Plant Morphology question

November 4, 2013

Categories: Cytology, Science

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I’ve been trying to recall a the word which denotes the structure connecting the seed to the ovary in a narcissus.  I believe it starts with O, perhaps omb…  Any ideas?


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8 Responses to Plant Morphology question

  1. Clay Higgins, New Jersey
    Clay Higgins, New Jersey
    November 4, 2013 at 12:44 pm

    In the Handbook for Growing, Exhibition and Judging of Daffodils the:

    Style: the portion of the pistil connecting the stigma to the ovary.

    Stigma: The tip of the pistil that receives the pollen


  2. Clay Higgins, New Jersey
    Clay Higgins, New Jersey
    November 4, 2013 at 12:48 pm

    From the same judges handbook: Ovary: The swollen basal portion of the pistil; the part containing the ovules, which after fertilization, becomes the fruit bearing the seeds.


    I’m hoping one of these definitions may help: ovules maybe.

  3. Stephen Vinisky, Oregon
    Stephen Vinisky, Oregon
    November 4, 2013 at 1:45 pm

    Hi Melissa,

    The filament connection between the seed and the ovary is called a “funiculus”.


  4. Melissa Reading, California
    November 4, 2013 at 7:32 pm

    OK, Mike Berrigan, in private communication, has come up with the term I was searching for.  It’s the elaiosome (oil-rich food body attractive to ants) at the chalazal end of the seed.  So that’s the “other” end of the seed.  Thanks for the help!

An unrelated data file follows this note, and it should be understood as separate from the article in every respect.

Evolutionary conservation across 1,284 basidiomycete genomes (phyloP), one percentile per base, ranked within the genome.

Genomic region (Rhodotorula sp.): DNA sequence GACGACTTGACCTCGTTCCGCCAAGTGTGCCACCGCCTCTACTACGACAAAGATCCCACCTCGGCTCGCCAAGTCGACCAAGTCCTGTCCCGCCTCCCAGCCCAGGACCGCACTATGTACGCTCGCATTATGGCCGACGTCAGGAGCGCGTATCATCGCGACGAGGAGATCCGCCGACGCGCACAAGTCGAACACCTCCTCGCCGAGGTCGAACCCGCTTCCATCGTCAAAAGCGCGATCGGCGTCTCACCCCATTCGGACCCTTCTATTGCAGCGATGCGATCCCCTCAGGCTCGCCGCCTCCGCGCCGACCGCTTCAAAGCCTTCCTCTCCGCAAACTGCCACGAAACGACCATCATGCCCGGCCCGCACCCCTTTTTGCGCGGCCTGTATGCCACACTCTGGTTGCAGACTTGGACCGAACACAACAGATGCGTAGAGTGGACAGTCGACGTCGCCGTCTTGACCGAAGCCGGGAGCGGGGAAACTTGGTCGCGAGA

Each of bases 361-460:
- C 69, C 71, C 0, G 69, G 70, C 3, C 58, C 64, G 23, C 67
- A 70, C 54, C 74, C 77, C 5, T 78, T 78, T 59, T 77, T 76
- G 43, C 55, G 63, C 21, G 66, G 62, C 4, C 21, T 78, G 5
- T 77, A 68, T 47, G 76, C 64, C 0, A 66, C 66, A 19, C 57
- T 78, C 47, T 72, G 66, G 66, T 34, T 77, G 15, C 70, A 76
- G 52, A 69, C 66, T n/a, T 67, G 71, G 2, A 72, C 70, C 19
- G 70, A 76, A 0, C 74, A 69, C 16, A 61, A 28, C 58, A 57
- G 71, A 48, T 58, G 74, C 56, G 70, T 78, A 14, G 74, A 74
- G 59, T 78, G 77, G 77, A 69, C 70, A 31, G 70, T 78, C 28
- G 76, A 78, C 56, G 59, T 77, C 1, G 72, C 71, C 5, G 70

5. Larry Force, Mississippi
    Larry Force, Mississippi
    November 5, 2013 at 5:18 am

    I  did not know the connecting structure but certainly agree it is attractive to ants. Several times I have had cyclamineus species  and other miniature cyclamineus crosses seed disappear once they fall on the ground. This structure is very evident on this type of fresh seed and as the seed are very small,  are easily carried off to parts unknown. Perhaps this is natures way of dispersing the seed to a wider area.

  6. Melissa Reading, California
    November 5, 2013 at 10:26 am

    Larry, having the name in hand thanks to Mike, I did some searching on the term elaiosome, and indeed, there seems to be agreement that the purpose is for ants to disperse the seed.  They take the seed to their brood, the elaiosome is consumed, and the seed itself is removed from the nest and put in the trash pile, which is very rich in frass and carcasses.  This provides a great seedbed.  So both the plant and the ant benefit from the arranger–but perhaps not the hybridizer!


  7. Jaydee Ager, Georgia
    Jaydee Ager, Georgia
    November 7, 2013 at 6:17 am

    I have a strong interest in southeastern USA native plants,from both the Piedmont and Coastal Plain areas.  Many of you are familiar with trilliums, my most favorite spring ephemeral.  The recent discussion about elaiosomes reminded me of how trillium colonies are most often distributed.

    “Trilliums are myrmecochorous, with ants as agents of seed dispersal. Ants are attracted to the elaiosomes on the seeds and collect them and transport them away from the parent plant. The seeds of Trillium camschatcense and T. tschonoskii, for example, are collected by the ants Aphaenogaster smythiesi and Myrmica ruginodis.”

  8. David Adams, New Zealand
    November 8, 2013 at 12:40 am

    Cyclamen seeds mature on top of the bulb and I understand that ants are also the seed ditributers. Hence the name cyclamineus is all the more appropriate.

    Somewhere I heard the term ‘spiriol’ I think. Maybe someone can enlighten me.